I eventually put a decent portfolio together and remember showing it to the late John Witt (cartoonist extraordinaire who used to have a cartoon studio in Chester) who took one look and said “Ever thought of doing ‘live’ caricaturing?”. Over the years I’ve often thought about John and what he had said and wondered if he suggested live caricaturing just to hack off his studio colleague and old friend Tim Leatherbarrow (caricaturist extraordinaire, of no fixed abode) but alas, caricaturing has been the mainstay of my work.

There will be another chat with John about his work next Friday.

Shrewsbury 2009 #11

April 23, 2009 in General


An evening with cartoonist Gerald Scarfe

September 18, 2008 in General

PCOers John Roberts and Steve Bright attended a recent illustrated talk given by the caricaturist at Shrewsbury. John reports for Bloghorn:

What struck me almost immediately about him is how charming and mild mannered this notoriously vicious caricaturist is . He admitted during his talk that he uses drawing as a therapy. He says he feels positively ill unless he draws everyday – much like Quentin Blake. He obviously loses his anger and frustrations during the process.

As a cartoonist, I found it fascinating that he claims that he cares little about the finished piece when he starts i.e. he feels that he HAS to get the idea down on paper as fast as possible or else he’ll succumb to some great disaster. He doesn’t really think “Gosh, this is a great idea and I must get it drawn and sold!”

He outlined the drawing process he uses – he never pre-draws in pencil (to keep the artwork “alive” and as fresh as possible) and pointed out with a great flourish of his outstretched arm, that he doesn’t draw with a constrained hand or by using his wrist but with fast and furious arm movements – he “draws from the shoulder”.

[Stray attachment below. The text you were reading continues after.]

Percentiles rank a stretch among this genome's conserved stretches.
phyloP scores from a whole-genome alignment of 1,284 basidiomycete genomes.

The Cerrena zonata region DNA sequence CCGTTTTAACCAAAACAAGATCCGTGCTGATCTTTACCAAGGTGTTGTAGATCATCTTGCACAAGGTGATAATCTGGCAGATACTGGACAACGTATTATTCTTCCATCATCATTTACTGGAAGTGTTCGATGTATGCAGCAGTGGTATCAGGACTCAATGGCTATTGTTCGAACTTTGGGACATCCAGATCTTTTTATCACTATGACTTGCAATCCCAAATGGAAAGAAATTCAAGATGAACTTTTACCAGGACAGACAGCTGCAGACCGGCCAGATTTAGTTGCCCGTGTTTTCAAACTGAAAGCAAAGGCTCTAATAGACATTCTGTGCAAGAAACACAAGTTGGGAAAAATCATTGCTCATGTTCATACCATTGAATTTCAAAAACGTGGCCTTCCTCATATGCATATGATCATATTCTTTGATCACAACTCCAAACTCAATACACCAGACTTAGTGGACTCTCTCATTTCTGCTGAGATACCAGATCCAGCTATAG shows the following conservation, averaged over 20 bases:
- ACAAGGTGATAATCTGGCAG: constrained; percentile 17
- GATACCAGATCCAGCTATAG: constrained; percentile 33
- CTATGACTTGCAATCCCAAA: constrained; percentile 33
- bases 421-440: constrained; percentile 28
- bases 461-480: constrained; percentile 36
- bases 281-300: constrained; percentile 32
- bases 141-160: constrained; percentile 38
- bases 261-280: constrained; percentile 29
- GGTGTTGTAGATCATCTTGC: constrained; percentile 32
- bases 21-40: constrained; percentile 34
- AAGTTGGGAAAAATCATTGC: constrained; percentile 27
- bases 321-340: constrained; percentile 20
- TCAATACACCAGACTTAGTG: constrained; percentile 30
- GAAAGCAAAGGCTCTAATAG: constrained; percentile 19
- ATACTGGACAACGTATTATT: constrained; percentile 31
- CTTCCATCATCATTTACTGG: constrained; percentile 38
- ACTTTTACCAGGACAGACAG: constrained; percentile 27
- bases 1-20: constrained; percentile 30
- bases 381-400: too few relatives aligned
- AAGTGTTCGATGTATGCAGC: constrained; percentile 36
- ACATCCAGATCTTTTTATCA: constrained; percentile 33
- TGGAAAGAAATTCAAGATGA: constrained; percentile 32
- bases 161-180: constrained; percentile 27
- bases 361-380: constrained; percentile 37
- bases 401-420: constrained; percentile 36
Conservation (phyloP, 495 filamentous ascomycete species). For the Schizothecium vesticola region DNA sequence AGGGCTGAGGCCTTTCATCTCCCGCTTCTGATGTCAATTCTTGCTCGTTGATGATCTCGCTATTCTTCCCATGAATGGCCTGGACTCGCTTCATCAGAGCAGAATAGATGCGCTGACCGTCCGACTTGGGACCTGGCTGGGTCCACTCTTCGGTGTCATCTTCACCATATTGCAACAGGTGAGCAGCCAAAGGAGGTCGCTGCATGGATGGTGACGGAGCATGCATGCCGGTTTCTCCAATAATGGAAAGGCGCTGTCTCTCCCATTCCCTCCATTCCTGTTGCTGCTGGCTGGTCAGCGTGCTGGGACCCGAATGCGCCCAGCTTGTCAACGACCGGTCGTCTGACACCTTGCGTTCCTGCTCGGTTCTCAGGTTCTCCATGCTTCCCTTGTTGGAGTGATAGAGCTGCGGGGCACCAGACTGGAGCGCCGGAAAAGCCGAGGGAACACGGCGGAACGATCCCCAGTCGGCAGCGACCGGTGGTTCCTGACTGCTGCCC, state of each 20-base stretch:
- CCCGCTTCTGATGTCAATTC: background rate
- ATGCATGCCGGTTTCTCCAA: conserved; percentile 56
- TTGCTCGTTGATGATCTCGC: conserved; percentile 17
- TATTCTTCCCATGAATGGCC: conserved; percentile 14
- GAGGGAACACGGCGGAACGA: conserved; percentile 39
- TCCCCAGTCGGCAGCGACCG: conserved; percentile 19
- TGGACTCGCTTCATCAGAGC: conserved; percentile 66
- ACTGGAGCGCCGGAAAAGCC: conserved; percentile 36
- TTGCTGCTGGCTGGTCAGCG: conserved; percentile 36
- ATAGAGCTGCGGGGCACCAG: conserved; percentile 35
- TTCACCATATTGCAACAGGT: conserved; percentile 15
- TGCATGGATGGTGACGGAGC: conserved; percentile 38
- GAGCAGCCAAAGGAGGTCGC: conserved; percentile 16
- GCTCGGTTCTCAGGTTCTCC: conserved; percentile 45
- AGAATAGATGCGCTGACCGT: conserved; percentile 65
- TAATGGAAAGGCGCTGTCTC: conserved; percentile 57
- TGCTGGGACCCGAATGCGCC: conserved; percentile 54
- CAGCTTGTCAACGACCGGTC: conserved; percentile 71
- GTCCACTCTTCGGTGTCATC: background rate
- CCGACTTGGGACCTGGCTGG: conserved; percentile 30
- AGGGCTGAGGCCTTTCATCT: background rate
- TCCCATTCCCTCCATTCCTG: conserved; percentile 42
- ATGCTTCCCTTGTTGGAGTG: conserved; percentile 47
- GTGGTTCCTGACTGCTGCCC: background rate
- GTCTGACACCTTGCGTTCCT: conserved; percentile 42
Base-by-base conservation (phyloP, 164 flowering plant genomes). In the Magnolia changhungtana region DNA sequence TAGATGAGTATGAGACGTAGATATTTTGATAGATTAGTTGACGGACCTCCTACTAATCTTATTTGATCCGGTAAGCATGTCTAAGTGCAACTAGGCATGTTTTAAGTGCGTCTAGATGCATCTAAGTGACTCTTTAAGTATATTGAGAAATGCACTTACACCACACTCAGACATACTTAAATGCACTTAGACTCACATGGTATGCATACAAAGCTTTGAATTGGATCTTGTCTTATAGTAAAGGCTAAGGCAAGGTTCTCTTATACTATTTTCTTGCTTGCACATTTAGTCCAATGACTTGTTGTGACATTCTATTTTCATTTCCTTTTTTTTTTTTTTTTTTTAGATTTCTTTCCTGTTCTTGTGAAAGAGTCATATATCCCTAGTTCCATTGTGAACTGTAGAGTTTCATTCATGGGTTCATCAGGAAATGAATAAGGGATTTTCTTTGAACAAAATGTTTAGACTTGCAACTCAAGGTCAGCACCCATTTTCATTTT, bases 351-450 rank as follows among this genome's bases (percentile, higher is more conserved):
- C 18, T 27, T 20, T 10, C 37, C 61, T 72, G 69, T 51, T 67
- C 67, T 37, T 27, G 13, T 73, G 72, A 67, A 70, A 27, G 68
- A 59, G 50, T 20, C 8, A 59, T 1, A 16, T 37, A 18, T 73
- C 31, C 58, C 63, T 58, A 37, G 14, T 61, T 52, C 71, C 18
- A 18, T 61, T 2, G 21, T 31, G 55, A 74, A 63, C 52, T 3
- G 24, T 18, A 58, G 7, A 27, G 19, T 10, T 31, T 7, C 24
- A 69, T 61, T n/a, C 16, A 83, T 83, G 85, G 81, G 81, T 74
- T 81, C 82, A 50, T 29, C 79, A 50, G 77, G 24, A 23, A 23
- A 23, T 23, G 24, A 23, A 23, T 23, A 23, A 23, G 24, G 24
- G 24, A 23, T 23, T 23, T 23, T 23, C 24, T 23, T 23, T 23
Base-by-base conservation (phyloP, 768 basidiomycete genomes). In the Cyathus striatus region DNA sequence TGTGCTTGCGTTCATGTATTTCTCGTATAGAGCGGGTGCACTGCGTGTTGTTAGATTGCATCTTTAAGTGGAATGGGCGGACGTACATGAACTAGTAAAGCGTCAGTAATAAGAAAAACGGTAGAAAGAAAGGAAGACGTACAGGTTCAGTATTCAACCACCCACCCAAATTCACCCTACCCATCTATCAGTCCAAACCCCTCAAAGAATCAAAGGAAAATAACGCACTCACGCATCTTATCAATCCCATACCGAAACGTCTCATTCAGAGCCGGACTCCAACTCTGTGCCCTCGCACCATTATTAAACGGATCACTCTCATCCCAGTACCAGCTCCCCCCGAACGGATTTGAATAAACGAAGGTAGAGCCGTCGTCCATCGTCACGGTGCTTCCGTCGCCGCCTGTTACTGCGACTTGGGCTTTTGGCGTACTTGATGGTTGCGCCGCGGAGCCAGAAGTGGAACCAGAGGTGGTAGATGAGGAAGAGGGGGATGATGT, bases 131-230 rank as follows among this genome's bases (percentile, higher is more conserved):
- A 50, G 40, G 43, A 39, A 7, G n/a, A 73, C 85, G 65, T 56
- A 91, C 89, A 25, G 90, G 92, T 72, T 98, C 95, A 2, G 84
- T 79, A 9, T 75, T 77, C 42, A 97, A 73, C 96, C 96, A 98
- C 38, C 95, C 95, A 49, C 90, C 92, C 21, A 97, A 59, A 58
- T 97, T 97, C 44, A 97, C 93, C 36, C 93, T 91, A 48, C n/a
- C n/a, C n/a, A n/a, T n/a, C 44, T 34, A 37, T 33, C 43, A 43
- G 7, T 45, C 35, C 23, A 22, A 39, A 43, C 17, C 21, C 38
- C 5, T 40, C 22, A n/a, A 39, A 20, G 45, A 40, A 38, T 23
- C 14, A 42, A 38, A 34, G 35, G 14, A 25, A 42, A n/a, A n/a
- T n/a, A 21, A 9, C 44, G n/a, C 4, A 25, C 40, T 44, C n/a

He outlined all the various illustration fields he has ploughed over the last 30 years from his famous caricature work (Sunday Times, New Yorker etc), opera designs for both scenery and costumes, animation work for Pink Floyd and his character designs for the animated Walt Disney film Hercules. I also found it very interesting that Scarfe has always been fascinated with animation claiming that it is still a greatly underrated art form which he would love to spend more time working with and developing.

One image stayed with me afterwards and that was of one of his cartoons for the Sunday Times which shows George W Bush, dressed as Superman, flying over the chokingly black smoke and flames of totally destroyed Iraq, with the caption “Is it a Bird? Is it a Plane? No it’s a F***ing Disaster!” Brilliant.

Further appearances at:
Sunday 21st September: Charleston Literary Festival, East Sussex: 4pm.
Friday 3rd October: Warwick Words Festival – illustrated talk and book signing: 3pm.
Saturday 11th October: illustrated talk at British Museum, London (The Big Draw): 1.30pm.
Saturday 18th October: Cheltenham Book Festival: 10am.
Monday 20th October: illustrated talk, Guildford Festival: 7.30pm. (contact venue for ticket details).
Monday 27th October: illustrated talk at British Library, London: 7pm. (contact venue for ticket details).


The BBC has an illustrated interview with Scarfe here.

The PCO: British cartoon talent

Shrewsbury International Cartoon Festival – The Big Boarders

April 9, 2008 in General

Kipper Williams of The Guardian is one of this year’s PCO Big Boarders at the festival. Above is one of Kipper’s submissions to the “But is it Art?” exhibition, which is already open in the town.

The full list of cartoonist Big Boarders drawing at this year’s festival, over the weekend of Friday 18th and Saturday 19th April, is:

Steve Bright, Clive Collins, Bill Stott, Ross Thomson, Martin Honeysett, Alex Hughes, Pete Dredge, John Roberts, Matt Buck (Hack), Royston Robertson, Mike Turner, Noel Ford, Steve Best (Bestie), Dave Brown, Ian Baker, Chris Burke, Andy Davey, Neil Dishington, Paul Hardman, and Andy McKay (NAF).

PCOer Pete Dredge will be blogging tomorrow about how it feels to do a big board at Shrewsbury.

British cartoon talent